In the context of a ketogenic diet, modest calorie restriction, and regular exercise, I have been considering re-introducing caffeine into my daily routine. I removed it months ago because there is substantial evidence that it induces a kind of transient insulin resistance (discussed in this article) – something I didn’t want when I was consuming substantial daily carbs. I also briefly discuss my hypothesis of energy production failure as a primary cause of aging degeneration, and support that with (very few) references (for now).
Over the past ~1 year, I have started to consider a new-to-me interpretation of the aging science literature: that much of the degeneration in aging is caused by a systemic decline in energy production and utilization. I am currently working on a more detailed, written analysis of this topic for Long Life Labs’ Original Research.
Related to this, I have been consistently consuming a ketogenic diet for approximately 2 months (Starting Sept. 1, 2014). I have confirmed my state of ketosis by both urinalysis ketone strips and blood ketone testing. Some of the scientific literature about a ketogenic diet suggests that, especially for the brain, a ketogenic diet helps energy production and utilization, thereby enabling cells to stay alive longer and healthier than they otherwise would (e.g. one study reviewing a ketogenic diet, ketones, and Alzheimer’s by Henderson, 2008).
In an effort to improve my lipid panel (esp. lower my LDL), I have been consistently trying to become leaner (I’m currently around 10% body fat – this is my educated guess, and haven’t measured it with the proper tools). To achieve this, over the past ~6 years, I have tried many different diets, exercise routines, exercise types, and supplements. My % body fat seems to have stayed pretty much the same. It turns out that a ketogenic diet alone may lower LDL, regardless of changes in body fat % — we’ll see in December, when I’ll get my 90-day ketogenic diet blood panel done.
I understand that to achieve lower body fat, one must have fairly low insulin, which enables greater fat oxidation (“fat burning”), or using body fat as energy. To have lower insulin, one must have lower blood glucose. This suggests that one must become very insulin sensitive, which can be accomplished with, among other things, high-intensity exercise.
Prior to adopting a ketogenic diet, I was trying to lower my body fat with a moderate volume of strength training, high-intensity interval training, and a higher-carb diet. I was also drinking caffeine at the time. I did not get results I was satisfied with (actually, I didn’t see much change at all; my body fat stayed approximately the same, although my fitness – i.e. strength, running speed, and endurance – was improving).
This was about the time I read that caffeine apparently induces a kind of transient insulin resistance. In several studies I found, it turned out that caffeine causes glucose and insulin to be higher than they otherwise would be without caffeine (see references here and here). Of course, I was concerned about this, because as I just explained, I wanted glucose and insulin to be lower. So I quit consuming caffeine.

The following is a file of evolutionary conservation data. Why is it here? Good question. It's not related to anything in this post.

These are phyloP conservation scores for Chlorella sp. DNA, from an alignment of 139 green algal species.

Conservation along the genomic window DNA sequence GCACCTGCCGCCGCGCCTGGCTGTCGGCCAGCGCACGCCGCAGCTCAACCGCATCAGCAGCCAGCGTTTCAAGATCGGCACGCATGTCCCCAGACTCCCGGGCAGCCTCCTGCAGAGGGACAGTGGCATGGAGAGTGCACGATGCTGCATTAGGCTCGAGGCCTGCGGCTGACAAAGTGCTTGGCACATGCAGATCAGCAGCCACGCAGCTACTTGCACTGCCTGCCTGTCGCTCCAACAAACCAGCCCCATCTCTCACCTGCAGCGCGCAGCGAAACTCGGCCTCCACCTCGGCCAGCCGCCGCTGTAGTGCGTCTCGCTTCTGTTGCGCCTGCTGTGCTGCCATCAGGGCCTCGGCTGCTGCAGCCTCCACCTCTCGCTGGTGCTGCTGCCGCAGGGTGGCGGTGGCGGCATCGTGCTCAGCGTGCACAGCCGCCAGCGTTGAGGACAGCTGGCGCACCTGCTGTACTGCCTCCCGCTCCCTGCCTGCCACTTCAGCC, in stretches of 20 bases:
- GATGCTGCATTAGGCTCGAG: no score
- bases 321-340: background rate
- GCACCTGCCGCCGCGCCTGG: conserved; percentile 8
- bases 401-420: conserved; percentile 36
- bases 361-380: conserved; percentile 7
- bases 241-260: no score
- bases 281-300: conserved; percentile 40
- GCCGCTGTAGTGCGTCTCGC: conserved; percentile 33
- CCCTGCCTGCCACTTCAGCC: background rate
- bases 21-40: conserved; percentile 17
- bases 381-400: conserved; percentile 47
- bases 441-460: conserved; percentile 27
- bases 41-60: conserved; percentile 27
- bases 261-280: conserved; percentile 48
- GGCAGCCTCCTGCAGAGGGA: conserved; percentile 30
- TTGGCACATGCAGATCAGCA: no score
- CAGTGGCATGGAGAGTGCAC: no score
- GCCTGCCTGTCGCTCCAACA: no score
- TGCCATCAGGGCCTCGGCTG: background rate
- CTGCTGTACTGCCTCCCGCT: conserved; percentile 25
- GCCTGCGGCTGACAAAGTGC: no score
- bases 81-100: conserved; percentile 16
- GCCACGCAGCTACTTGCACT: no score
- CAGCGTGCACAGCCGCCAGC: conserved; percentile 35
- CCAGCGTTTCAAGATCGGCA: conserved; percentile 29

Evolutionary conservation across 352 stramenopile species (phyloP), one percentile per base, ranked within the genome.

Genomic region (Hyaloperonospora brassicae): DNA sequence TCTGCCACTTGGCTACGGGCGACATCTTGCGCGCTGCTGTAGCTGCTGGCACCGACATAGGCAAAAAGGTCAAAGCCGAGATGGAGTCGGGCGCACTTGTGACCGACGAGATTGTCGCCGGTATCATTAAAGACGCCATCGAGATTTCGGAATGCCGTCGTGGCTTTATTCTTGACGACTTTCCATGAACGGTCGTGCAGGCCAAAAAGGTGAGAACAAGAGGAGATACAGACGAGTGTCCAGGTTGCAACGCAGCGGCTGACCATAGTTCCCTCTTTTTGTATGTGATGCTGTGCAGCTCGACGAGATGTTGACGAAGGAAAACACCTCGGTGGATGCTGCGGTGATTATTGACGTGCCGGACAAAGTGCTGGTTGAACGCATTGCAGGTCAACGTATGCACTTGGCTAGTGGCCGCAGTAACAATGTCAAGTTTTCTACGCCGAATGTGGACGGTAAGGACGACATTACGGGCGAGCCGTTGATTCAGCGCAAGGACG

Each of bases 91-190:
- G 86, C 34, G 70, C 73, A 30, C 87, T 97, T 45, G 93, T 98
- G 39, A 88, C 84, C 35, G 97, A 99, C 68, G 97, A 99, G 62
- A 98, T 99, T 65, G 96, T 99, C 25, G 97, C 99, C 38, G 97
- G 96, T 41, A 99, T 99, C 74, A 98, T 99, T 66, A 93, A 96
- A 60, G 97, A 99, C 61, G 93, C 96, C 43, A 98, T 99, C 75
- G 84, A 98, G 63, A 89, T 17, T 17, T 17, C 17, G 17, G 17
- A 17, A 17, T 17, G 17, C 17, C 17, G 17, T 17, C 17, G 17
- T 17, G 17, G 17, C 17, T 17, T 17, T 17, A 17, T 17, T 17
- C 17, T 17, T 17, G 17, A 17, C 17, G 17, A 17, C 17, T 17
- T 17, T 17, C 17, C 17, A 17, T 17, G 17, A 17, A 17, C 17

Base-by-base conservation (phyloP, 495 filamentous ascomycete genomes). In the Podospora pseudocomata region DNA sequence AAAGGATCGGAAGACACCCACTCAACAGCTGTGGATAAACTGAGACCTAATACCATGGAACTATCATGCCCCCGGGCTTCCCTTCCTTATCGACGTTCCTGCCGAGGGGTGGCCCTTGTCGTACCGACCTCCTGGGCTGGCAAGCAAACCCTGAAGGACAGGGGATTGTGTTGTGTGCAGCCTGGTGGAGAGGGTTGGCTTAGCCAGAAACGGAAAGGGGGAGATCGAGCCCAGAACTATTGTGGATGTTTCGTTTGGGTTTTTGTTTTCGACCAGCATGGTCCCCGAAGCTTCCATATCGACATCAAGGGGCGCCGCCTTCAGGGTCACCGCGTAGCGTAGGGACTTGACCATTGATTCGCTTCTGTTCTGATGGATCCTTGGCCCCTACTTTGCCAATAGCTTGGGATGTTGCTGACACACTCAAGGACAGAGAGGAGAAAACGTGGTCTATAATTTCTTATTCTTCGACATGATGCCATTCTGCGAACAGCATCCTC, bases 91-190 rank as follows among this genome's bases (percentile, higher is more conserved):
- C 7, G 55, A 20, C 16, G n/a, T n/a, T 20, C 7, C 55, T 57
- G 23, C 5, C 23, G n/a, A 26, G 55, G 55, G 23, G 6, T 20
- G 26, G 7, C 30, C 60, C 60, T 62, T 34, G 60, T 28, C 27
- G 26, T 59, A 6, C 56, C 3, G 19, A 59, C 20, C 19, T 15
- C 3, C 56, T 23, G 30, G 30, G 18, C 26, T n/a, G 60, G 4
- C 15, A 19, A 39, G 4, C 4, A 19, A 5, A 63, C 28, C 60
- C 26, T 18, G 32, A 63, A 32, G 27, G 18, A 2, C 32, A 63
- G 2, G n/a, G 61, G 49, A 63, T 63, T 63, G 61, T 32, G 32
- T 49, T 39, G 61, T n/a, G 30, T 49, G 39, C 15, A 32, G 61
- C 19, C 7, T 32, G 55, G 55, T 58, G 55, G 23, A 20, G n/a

Fast-forward a few months to today, and I’m actually seeing progress in fat loss progress on a ketogenic diet, without caffeine. At the beginning, I weight 181 lbs. I now weigh 168 lbs. Visually, I look leaner, and I feel well. My cardiac fitness has improved as well (I’m currently training to achieve a < 6-minute mile, and am making consistent progress). My body temperature has even stayed fairly normal (as opposed to much lower body temps I experienced on a higher-carb diet).
Some people complain about not having energy on a ketogenic diet, and that hasn’t been my experience. If anything, I feel better and more energetic in a ketogenic diet – which sounds like it conflicts with what I’m about to say: I have occasionally felt sluggish on a ketogenic diet. However, I also have a tendency to under-eat. This sluggishness correlates with times when I’m under-eating substantially, and it is fixed with increased food intake. However, given that I’m both (probably) well-adjusted to a ketogenic diet (via 2 months of consistent ketosis, with substantial exercise throughout), and I’m fairly athletic, something that’s been bothering me is: why can I not tap into my body fat better than I am?
Fat utilization and adrenaline
One important aspect of using body fat for energy is adrenaline (a.k.a. “epinephrine”) signaling (a.k.a. “sympathetic nervous system“). After doing some non-scientific thinking on this topic, I suspect that my life is very comfortable – i.e. very low stress, i.e. very low in adrenaline and stress hormones. I love this. It’s great. After cultivating a healthy perspective over the past ~5 years, as well as adopting a ketogenic diet (which I suspect is less of a stress-hormone-roller-coaster than a high-carb diet), I feel very relaxed. I am not easily upset, nervous, or anxious. I’m healthy, level-headed, and focused.